Police may be asked to stop England residents escaping to Wales to avoid lockdown


Police may have to take action to stop residents of England “escaping” to Wales for an evening in a pub or restaurant when the month-long English lockdown comes into force from Thursday, the Welsh government has said.

The first minister, Mark Drakeford, said police forces on both sides of the border would have a role to play to make sure English residents do not illegally cross the border when the Welsh hospitality industry reopens next week after Wales’ 17-day “firebreak” lockdown ends.

Drakeford said that while Welsh residents will be able to travel around the country once the firebreak finishes, they will not be able to cross the border to England or travel abroad without good reason. English residents will not be able to travel to Wales apart from for essential purposes.

Asked if this was the “hardest” the border had ever been, the first minister said: “That may well be the case, for several centuries at least.”

Drakeford’s government was taken by surprise by the UK government’s decision to impose an English lockdown, learning of the plans not from Westminster but from leaks to British newspapers.

The first minister said: “We have to consider the impact the English lockdown will have on the next steps we take in Wales. We need to do this because we share a long and porous border. Every day on a non-lockdown day almost 150,000 people crisscross this border to work, visit family, shop and to travel.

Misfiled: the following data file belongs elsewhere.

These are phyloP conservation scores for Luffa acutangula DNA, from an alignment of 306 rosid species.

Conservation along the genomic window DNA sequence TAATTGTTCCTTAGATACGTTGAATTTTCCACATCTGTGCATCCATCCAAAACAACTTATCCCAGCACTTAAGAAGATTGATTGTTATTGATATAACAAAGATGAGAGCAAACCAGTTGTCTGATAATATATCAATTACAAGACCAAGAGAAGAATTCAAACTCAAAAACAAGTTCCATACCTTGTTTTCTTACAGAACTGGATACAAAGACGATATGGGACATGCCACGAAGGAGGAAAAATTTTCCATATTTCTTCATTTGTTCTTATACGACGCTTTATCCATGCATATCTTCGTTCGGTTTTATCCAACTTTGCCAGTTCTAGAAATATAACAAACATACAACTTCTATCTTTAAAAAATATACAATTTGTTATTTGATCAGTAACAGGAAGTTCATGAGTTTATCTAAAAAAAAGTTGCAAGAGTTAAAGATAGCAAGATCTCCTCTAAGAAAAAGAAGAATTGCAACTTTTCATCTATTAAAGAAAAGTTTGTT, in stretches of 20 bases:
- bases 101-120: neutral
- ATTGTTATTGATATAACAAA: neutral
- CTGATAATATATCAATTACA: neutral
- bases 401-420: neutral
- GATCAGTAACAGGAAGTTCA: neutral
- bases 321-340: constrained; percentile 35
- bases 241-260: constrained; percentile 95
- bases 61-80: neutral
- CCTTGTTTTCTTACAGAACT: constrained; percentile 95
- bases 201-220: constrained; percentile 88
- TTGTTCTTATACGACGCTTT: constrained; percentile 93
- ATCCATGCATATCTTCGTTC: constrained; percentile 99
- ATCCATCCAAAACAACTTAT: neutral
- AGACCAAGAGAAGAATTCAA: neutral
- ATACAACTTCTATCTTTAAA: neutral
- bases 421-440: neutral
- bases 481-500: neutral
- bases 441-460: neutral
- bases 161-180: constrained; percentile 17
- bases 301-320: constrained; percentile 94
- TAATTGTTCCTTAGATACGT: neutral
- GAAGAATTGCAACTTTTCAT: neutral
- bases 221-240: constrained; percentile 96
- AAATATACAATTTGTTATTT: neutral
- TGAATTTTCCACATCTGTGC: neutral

“It is really important as we open up Wales doesn’t become an escape for people seeking to circumvent the tighter restrictions imposed by the prime minister.”

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The first minister announced a range of national measures that will come into force when the firebreak ends on Monday.

These include two households being allowed to form a “bubble”, up to 15 people being permitted to take part in an organised activity indoor and up to 30 an outdoor one.

New national restrictions are due to come into effect in England on Thursday, after MPs vote on them, and remain in place at least until 2 December.

What can I leave home for?

  • For childcare or education, where it is not provided online.
  • To go to work unless it can be done from home.
  • Outdoor exercise either with household members or with one person from another household.
  • For all medical reasons and appointments.
  • To escape injury or harm, such as domestic abuse.
  • To provide care for vulnerable people or volunteer.
  • To shop for food and essentials.
  • To see people in your support bubble.
  • Children will still be able to move between homes if their parents are separated.

Government say the list is not exhaustive, and other permitted reasons for leaving home may be set out later. People could face fines from police for leaving their home without a legally permitted excuse.

Can different households mix indoors?

No, not unless they are part of an “exclusive” support bubble, which allows a single-person household to meet and socialise with another household.

Parents are allowed to form a childcare bubble with another household for the purposes of informal childcare, where the child is 13 or under.

Can different households mix outdoors?

People are allowed to meet one person from another household socially and for exercise in outdoor public spaces, which does not include private gardens.

Can I attend funerals, weddings or religious services?